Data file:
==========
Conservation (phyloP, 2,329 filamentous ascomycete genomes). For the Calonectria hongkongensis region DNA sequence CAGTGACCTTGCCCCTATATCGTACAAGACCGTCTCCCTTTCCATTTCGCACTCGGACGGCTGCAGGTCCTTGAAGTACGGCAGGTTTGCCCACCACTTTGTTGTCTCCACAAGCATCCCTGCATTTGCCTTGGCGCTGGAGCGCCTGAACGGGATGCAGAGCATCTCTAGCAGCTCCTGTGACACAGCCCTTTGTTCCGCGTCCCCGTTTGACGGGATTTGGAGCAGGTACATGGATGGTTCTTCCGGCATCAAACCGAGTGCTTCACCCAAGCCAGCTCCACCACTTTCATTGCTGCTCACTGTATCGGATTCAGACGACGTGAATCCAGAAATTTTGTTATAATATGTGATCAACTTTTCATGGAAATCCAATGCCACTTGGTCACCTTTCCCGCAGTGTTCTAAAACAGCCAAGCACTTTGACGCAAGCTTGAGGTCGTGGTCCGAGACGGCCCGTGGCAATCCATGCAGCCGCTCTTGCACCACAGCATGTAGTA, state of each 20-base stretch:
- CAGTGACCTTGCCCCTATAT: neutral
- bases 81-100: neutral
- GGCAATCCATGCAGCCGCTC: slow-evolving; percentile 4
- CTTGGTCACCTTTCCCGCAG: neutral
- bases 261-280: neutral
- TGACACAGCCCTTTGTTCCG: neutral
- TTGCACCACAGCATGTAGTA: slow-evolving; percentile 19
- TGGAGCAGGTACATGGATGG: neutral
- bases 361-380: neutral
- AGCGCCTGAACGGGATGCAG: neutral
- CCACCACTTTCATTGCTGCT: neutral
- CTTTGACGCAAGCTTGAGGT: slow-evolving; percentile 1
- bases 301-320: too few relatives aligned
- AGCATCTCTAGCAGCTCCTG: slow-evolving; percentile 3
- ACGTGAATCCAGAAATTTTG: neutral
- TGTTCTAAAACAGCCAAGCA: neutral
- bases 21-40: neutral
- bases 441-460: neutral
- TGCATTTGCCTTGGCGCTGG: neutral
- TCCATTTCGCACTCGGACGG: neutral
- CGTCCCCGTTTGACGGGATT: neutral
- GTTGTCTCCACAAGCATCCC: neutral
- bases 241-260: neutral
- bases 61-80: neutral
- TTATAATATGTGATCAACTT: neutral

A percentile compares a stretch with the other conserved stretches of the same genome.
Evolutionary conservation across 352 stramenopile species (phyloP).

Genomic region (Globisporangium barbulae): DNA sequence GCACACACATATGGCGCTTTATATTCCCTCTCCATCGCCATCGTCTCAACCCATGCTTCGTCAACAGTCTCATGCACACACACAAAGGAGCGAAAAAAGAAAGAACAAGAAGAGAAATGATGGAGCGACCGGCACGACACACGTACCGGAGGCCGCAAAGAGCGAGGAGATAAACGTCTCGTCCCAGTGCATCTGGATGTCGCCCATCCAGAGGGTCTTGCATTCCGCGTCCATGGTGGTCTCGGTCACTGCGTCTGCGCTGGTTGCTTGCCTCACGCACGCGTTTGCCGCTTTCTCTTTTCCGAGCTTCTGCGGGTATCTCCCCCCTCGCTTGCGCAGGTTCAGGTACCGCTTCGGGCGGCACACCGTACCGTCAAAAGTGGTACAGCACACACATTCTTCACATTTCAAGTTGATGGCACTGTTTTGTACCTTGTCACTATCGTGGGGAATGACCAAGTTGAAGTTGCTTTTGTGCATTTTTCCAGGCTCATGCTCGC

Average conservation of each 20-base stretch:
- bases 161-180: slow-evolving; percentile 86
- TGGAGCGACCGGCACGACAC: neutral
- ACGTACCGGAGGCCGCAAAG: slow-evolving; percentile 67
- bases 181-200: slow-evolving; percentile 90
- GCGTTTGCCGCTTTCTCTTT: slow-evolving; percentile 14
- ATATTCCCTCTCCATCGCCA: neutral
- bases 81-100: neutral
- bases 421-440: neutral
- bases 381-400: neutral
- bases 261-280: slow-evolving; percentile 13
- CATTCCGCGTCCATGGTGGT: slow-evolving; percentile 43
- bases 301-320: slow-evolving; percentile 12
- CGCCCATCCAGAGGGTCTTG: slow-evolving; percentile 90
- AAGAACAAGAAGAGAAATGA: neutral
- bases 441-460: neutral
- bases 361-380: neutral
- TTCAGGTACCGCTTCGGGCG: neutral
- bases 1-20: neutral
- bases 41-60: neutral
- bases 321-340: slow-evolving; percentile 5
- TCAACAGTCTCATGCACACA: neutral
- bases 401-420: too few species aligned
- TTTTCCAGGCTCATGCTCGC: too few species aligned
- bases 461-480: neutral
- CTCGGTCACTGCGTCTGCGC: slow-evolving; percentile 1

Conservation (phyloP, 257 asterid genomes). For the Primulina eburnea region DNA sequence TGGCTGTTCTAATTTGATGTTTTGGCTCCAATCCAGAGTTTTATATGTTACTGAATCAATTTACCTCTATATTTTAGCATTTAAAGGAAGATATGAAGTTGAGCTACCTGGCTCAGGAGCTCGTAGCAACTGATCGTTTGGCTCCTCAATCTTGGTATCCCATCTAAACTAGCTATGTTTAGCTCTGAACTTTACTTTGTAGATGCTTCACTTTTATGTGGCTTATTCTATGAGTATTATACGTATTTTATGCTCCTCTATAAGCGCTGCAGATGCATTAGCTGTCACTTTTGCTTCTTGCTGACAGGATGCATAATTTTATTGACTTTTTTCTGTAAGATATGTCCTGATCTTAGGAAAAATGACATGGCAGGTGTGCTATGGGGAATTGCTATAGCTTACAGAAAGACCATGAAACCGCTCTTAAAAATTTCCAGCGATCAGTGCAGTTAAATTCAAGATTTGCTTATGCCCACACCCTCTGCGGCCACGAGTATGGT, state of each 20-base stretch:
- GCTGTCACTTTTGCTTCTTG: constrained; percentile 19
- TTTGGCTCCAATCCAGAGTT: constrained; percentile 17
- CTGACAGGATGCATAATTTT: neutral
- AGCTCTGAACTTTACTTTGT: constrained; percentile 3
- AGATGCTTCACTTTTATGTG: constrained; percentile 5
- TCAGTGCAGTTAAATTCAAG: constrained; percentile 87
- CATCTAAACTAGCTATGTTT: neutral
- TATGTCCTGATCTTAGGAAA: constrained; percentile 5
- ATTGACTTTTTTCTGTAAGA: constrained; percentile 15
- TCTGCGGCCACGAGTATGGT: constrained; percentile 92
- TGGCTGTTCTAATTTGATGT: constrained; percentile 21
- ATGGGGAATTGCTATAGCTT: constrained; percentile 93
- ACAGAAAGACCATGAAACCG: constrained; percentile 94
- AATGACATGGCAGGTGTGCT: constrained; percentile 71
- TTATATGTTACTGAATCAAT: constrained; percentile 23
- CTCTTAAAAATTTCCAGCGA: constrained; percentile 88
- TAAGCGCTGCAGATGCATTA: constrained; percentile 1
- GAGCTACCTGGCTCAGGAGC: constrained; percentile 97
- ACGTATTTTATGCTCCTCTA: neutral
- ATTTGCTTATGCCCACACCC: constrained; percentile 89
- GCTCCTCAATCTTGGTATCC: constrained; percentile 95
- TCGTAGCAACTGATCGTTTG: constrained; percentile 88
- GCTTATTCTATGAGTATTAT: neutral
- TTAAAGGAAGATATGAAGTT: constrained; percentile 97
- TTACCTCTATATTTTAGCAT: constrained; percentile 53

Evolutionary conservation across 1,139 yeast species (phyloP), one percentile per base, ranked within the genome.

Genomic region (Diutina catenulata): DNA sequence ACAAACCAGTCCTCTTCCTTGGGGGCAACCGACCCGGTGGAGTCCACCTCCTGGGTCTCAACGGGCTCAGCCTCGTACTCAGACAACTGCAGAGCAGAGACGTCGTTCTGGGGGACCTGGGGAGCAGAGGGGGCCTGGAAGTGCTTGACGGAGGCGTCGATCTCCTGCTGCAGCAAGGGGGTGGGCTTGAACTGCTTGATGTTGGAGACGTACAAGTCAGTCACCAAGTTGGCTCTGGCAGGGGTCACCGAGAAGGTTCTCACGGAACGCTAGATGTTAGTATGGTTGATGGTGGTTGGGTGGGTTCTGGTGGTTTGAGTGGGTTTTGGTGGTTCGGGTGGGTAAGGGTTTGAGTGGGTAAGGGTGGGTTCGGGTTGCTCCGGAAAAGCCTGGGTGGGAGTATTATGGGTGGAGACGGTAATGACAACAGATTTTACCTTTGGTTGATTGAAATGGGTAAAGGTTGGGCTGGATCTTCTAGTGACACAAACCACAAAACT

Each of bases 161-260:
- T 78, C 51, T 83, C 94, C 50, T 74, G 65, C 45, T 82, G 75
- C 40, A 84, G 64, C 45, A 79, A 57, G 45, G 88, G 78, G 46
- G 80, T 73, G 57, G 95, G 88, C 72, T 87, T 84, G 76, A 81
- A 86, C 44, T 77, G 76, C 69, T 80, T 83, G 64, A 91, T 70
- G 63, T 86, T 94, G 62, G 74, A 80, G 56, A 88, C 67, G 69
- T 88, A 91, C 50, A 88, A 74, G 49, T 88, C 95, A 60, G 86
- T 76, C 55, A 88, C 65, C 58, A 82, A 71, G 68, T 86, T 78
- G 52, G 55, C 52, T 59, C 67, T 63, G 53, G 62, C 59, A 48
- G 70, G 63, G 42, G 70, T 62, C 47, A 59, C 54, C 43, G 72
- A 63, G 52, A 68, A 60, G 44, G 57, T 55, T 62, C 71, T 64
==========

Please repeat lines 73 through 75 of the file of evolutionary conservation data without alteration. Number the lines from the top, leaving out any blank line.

- TAAGCGCTGCAGATGCATTA: constrained; percentile 1
- GAGCTACCTGGCTCAGGAGC: constrained; percentile 97
- ACGTATTTTATGCTCCTCTA: neutral